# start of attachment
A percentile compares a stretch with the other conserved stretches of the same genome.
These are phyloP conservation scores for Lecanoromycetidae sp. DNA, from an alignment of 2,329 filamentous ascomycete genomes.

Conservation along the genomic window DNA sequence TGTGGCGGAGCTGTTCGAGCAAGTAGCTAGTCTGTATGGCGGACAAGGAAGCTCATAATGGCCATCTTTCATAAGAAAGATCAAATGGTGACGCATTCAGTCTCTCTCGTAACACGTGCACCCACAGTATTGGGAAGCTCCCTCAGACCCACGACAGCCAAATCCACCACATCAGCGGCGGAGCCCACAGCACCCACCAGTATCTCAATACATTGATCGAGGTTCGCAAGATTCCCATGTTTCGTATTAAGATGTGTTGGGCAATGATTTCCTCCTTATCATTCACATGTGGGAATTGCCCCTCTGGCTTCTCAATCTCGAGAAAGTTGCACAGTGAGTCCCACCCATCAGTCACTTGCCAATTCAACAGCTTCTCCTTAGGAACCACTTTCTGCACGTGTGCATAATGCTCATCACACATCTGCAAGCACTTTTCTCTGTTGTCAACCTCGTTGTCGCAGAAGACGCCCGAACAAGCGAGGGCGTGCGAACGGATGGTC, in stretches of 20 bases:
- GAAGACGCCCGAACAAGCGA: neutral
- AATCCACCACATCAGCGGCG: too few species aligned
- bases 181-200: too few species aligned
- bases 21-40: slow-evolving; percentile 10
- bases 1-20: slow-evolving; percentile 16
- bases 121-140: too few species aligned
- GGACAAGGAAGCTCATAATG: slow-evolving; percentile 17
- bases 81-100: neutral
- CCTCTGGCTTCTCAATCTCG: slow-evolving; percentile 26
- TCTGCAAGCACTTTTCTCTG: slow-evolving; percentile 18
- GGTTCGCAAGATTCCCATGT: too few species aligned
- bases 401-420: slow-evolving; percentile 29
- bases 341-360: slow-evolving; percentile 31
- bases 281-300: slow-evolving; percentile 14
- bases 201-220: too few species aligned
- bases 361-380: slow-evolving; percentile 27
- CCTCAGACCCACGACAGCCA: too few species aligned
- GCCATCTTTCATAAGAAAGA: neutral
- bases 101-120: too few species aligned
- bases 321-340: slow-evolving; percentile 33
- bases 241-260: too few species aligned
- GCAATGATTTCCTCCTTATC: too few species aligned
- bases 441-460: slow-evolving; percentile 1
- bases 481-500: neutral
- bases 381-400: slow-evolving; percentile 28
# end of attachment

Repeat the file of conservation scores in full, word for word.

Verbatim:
A percentile compares a stretch with the other conserved stretches of the same genome.
These are phyloP conservation scores for Lecanoromycetidae sp. DNA, from an alignment of 2,329 filamentous ascomycete genomes.

Conservation along the genomic window DNA sequence TGTGGCGGAGCTGTTCGAGCAAGTAGCTAGTCTGTATGGCGGACAAGGAAGCTCATAATGGCCATCTTTCATAAGAAAGATCAAATGGTGACGCATTCAGTCTCTCTCGTAACACGTGCACCCACAGTATTGGGAAGCTCCCTCAGACCCACGACAGCCAAATCCACCACATCAGCGGCGGAGCCCACAGCACCCACCAGTATCTCAATACATTGATCGAGGTTCGCAAGATTCCCATGTTTCGTATTAAGATGTGTTGGGCAATGATTTCCTCCTTATCATTCACATGTGGGAATTGCCCCTCTGGCTTCTCAATCTCGAGAAAGTTGCACAGTGAGTCCCACCCATCAGTCACTTGCCAATTCAACAGCTTCTCCTTAGGAACCACTTTCTGCACGTGTGCATAATGCTCATCACACATCTGCAAGCACTTTTCTCTGTTGTCAACCTCGTTGTCGCAGAAGACGCCCGAACAAGCGAGGGCGTGCGAACGGATGGTC, in stretches of 20 bases:
- GAAGACGCCCGAACAAGCGA: neutral
- AATCCACCACATCAGCGGCG: too few species aligned
- bases 181-200: too few species aligned
- bases 21-40: slow-evolving; percentile 10
- bases 1-20: slow-evolving; percentile 16
- bases 121-140: too few species aligned
- GGACAAGGAAGCTCATAATG: slow-evolving; percentile 17
- bases 81-100: neutral
- CCTCTGGCTTCTCAATCTCG: slow-evolving; percentile 26
- TCTGCAAGCACTTTTCTCTG: slow-evolving; percentile 18
- GGTTCGCAAGATTCCCATGT: too few species aligned
- bases 401-420: slow-evolving; percentile 29
- bases 341-360: slow-evolving; percentile 31
- bases 281-300: slow-evolving; percentile 14
- bases 201-220: too few species aligned
- bases 361-380: slow-evolving; percentile 27
- CCTCAGACCCACGACAGCCA: too few species aligned
- GCCATCTTTCATAAGAAAGA: neutral
- bases 101-120: too few species aligned
- bases 321-340: slow-evolving; percentile 33
- bases 241-260: too few species aligned
- GCAATGATTTCCTCCTTATC: too few species aligned
- bases 441-460: slow-evolving; percentile 1
- bases 481-500: neutral
- bases 381-400: slow-evolving; percentile 28